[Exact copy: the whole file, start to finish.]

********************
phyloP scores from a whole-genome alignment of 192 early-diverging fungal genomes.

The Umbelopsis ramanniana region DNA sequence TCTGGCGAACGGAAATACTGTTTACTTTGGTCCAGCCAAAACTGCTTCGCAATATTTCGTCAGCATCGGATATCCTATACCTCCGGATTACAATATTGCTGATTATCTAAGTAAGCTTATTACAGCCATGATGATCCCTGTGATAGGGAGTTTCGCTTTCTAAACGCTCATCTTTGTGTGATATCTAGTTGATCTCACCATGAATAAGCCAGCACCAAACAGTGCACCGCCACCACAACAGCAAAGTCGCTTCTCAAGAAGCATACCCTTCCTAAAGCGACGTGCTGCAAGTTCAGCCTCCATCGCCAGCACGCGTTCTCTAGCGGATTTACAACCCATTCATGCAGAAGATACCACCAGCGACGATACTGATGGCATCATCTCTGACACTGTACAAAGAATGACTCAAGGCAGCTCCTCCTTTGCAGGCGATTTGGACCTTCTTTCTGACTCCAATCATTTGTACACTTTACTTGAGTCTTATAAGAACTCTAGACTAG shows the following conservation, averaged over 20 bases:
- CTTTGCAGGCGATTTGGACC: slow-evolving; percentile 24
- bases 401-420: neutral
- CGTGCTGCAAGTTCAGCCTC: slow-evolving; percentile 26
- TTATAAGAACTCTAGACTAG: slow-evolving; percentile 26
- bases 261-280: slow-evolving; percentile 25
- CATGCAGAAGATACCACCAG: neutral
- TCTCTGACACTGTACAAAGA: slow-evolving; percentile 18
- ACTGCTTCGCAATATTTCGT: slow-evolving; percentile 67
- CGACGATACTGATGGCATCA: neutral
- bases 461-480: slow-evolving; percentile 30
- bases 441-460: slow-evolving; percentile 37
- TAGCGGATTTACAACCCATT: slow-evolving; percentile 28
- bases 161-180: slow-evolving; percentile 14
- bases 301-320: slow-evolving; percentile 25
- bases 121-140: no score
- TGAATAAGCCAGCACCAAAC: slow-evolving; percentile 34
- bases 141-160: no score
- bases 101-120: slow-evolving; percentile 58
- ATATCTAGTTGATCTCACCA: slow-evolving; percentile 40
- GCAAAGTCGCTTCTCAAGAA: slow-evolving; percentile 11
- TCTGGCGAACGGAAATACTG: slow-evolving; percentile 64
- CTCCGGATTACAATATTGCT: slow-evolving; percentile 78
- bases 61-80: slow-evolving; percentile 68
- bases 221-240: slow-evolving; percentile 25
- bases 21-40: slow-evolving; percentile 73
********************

phyloP scores from a whole-genome alignment of 192 early-diverging fungal genomes.

The Umbelopsis ramanniana region DNA sequence TCTGGCGAACGGAAATACTGTTTACTTTGGTCCAGCCAAAACTGCTTCGCAATATTTCGTCAGCATCGGATATCCTATACCTCCGGATTACAATATTGCTGATTATCTAAGTAAGCTTATTACAGCCATGATGATCCCTGTGATAGGGAGTTTCGCTTTCTAAACGCTCATCTTTGTGTGATATCTAGTTGATCTCACCATGAATAAGCCAGCACCAAACAGTGCACCGCCACCACAACAGCAAAGTCGCTTCTCAAGAAGCATACCCTTCCTAAAGCGACGTGCTGCAAGTTCAGCCTCCATCGCCAGCACGCGTTCTCTAGCGGATTTACAACCCATTCATGCAGAAGATACCACCAGCGACGATACTGATGGCATCATCTCTGACACTGTACAAAGAATGACTCAAGGCAGCTCCTCCTTTGCAGGCGATTTGGACCTTCTTTCTGACTCCAATCATTTGTACACTTTACTTGAGTCTTATAAGAACTCTAGACTAG shows the following conservation, averaged over 20 bases:
- CTTTGCAGGCGATTTGGACC: slow-evolving; percentile 24
- bases 401-420: neutral
- CGTGCTGCAAGTTCAGCCTC: slow-evolving; percentile 26
- TTATAAGAACTCTAGACTAG: slow-evolving; percentile 26
- bases 261-280: slow-evolving; percentile 25
- CATGCAGAAGATACCACCAG: neutral
- TCTCTGACACTGTACAAAGA: slow-evolving; percentile 18
- ACTGCTTCGCAATATTTCGT: slow-evolving; percentile 67
- CGACGATACTGATGGCATCA: neutral
- bases 461-480: slow-evolving; percentile 30
- bases 441-460: slow-evolving; percentile 37
- TAGCGGATTTACAACCCATT: slow-evolving; percentile 28
- bases 161-180: slow-evolving; percentile 14
- bases 301-320: slow-evolving; percentile 25
- bases 121-140: no score
- TGAATAAGCCAGCACCAAAC: slow-evolving; percentile 34
- bases 141-160: no score
- bases 101-120: slow-evolving; percentile 58
- ATATCTAGTTGATCTCACCA: slow-evolving; percentile 40
- GCAAAGTCGCTTCTCAAGAA: slow-evolving; percentile 11
- TCTGGCGAACGGAAATACTG: slow-evolving; percentile 64
- CTCCGGATTACAATATTGCT: slow-evolving; percentile 78
- bases 61-80: slow-evolving; percentile 68
- bases 221-240: slow-evolving; percentile 25
- bases 21-40: slow-evolving; percentile 73